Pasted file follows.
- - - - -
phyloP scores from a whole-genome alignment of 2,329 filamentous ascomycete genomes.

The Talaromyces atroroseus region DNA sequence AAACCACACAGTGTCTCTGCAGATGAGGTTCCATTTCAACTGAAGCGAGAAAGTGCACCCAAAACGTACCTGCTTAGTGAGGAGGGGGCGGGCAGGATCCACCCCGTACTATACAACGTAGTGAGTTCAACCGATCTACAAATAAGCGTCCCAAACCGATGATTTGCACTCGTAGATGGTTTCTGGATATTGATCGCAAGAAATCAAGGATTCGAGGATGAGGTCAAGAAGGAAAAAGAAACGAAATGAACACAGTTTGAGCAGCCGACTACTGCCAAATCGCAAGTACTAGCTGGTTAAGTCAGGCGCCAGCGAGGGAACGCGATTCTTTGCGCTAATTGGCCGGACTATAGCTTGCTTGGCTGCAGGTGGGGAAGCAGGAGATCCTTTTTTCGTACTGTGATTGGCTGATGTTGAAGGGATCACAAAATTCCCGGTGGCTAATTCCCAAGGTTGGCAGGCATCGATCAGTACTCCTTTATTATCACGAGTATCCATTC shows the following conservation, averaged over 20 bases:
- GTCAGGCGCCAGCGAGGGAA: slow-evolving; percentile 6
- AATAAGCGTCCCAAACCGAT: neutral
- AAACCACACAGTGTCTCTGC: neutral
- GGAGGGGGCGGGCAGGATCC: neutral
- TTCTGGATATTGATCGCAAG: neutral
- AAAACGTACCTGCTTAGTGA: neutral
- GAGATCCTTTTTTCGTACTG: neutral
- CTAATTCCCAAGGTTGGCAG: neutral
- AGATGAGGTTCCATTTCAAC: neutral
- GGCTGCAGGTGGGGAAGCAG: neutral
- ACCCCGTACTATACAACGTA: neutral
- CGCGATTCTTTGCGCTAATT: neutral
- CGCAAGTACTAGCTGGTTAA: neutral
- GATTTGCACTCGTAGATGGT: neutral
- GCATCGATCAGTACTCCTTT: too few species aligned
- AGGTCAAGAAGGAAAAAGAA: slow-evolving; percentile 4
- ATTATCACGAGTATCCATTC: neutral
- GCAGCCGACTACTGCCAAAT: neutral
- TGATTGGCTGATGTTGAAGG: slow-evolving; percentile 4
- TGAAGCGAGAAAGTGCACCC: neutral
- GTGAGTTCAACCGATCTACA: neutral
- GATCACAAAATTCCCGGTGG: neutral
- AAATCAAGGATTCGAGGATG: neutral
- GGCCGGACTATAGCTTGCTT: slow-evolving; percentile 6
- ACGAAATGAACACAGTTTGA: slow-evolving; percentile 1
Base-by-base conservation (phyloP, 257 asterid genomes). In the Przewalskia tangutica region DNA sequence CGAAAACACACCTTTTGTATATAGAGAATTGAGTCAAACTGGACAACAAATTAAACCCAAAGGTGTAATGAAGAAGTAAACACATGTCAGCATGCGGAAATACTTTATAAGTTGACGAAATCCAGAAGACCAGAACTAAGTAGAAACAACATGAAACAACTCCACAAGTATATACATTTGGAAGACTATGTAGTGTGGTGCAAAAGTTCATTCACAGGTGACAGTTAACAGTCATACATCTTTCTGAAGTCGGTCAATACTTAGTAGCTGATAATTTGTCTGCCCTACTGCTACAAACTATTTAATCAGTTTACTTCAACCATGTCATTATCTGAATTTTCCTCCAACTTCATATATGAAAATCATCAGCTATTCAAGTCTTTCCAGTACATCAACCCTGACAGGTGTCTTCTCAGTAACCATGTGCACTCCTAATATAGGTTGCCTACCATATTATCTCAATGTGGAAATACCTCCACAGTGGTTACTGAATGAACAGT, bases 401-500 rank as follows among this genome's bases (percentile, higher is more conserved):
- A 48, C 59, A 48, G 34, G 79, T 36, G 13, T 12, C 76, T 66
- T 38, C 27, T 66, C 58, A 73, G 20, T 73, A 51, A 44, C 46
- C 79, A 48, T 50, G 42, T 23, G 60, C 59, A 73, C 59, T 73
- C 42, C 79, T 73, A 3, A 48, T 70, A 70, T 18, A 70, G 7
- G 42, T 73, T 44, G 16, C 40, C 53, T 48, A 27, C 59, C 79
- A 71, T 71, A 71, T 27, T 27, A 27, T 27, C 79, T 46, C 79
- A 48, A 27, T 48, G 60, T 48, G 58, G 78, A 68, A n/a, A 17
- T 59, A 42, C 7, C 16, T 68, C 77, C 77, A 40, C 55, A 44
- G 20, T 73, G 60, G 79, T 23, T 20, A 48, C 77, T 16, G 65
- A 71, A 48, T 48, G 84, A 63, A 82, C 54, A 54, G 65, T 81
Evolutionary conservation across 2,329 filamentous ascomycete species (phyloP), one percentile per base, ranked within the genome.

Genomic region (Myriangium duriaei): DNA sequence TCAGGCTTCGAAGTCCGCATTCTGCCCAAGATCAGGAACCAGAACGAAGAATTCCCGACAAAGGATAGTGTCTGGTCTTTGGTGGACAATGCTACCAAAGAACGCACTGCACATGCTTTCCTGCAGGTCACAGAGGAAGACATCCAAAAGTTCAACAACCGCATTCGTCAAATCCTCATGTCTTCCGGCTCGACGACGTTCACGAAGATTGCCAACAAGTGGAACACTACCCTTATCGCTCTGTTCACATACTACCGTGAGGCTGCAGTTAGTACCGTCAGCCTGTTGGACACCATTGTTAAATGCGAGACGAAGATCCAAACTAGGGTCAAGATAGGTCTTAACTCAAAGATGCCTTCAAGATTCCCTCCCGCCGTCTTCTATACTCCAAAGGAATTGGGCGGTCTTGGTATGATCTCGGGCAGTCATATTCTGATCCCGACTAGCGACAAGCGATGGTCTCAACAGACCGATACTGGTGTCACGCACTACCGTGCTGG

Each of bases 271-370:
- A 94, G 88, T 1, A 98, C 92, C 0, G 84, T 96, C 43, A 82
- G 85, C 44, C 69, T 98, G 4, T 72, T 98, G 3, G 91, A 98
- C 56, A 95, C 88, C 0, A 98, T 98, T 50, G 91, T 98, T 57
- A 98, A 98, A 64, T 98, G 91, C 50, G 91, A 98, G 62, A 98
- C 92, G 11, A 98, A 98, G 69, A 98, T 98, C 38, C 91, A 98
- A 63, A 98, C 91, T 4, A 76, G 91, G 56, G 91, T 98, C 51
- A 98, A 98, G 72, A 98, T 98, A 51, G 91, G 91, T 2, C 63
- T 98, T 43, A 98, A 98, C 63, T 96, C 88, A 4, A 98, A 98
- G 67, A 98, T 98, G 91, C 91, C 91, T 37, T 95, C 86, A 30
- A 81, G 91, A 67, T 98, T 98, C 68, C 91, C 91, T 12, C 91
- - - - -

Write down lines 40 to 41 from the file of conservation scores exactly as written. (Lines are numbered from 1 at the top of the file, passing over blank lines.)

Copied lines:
Genomic region (Myriangium duriaei): DNA sequence TCAGGCTTCGAAGTCCGCATTCTGCCCAAGATCAGGAACCAGAACGAAGAATTCCCGACAAAGGATAGTGTCTGGTCTTTGGTGGACAATGCTACCAAAGAACGCACTGCACATGCTTTCCTGCAGGTCACAGAGGAAGACATCCAAAAGTTCAACAACCGCATTCGTCAAATCCTCATGTCTTCCGGCTCGACGACGTTCACGAAGATTGCCAACAAGTGGAACACTACCCTTATCGCTCTGTTCACATACTACCGTGAGGCTGCAGTTAGTACCGTCAGCCTGTTGGACACCATTGTTAAATGCGAGACGAAGATCCAAACTAGGGTCAAGATAGGTCTTAACTCAAAGATGCCTTCAAGATTCCCTCCCGCCGTCTTCTATACTCCAAAGGAATTGGGCGGTCTTGGTATGATCTCGGGCAGTCATATTCTGATCCCGACTAGCGACAAGCGATGGTCTCAACAGACCGATACTGGTGTCACGCACTACCGTGCTGG

Each of bases 271-370: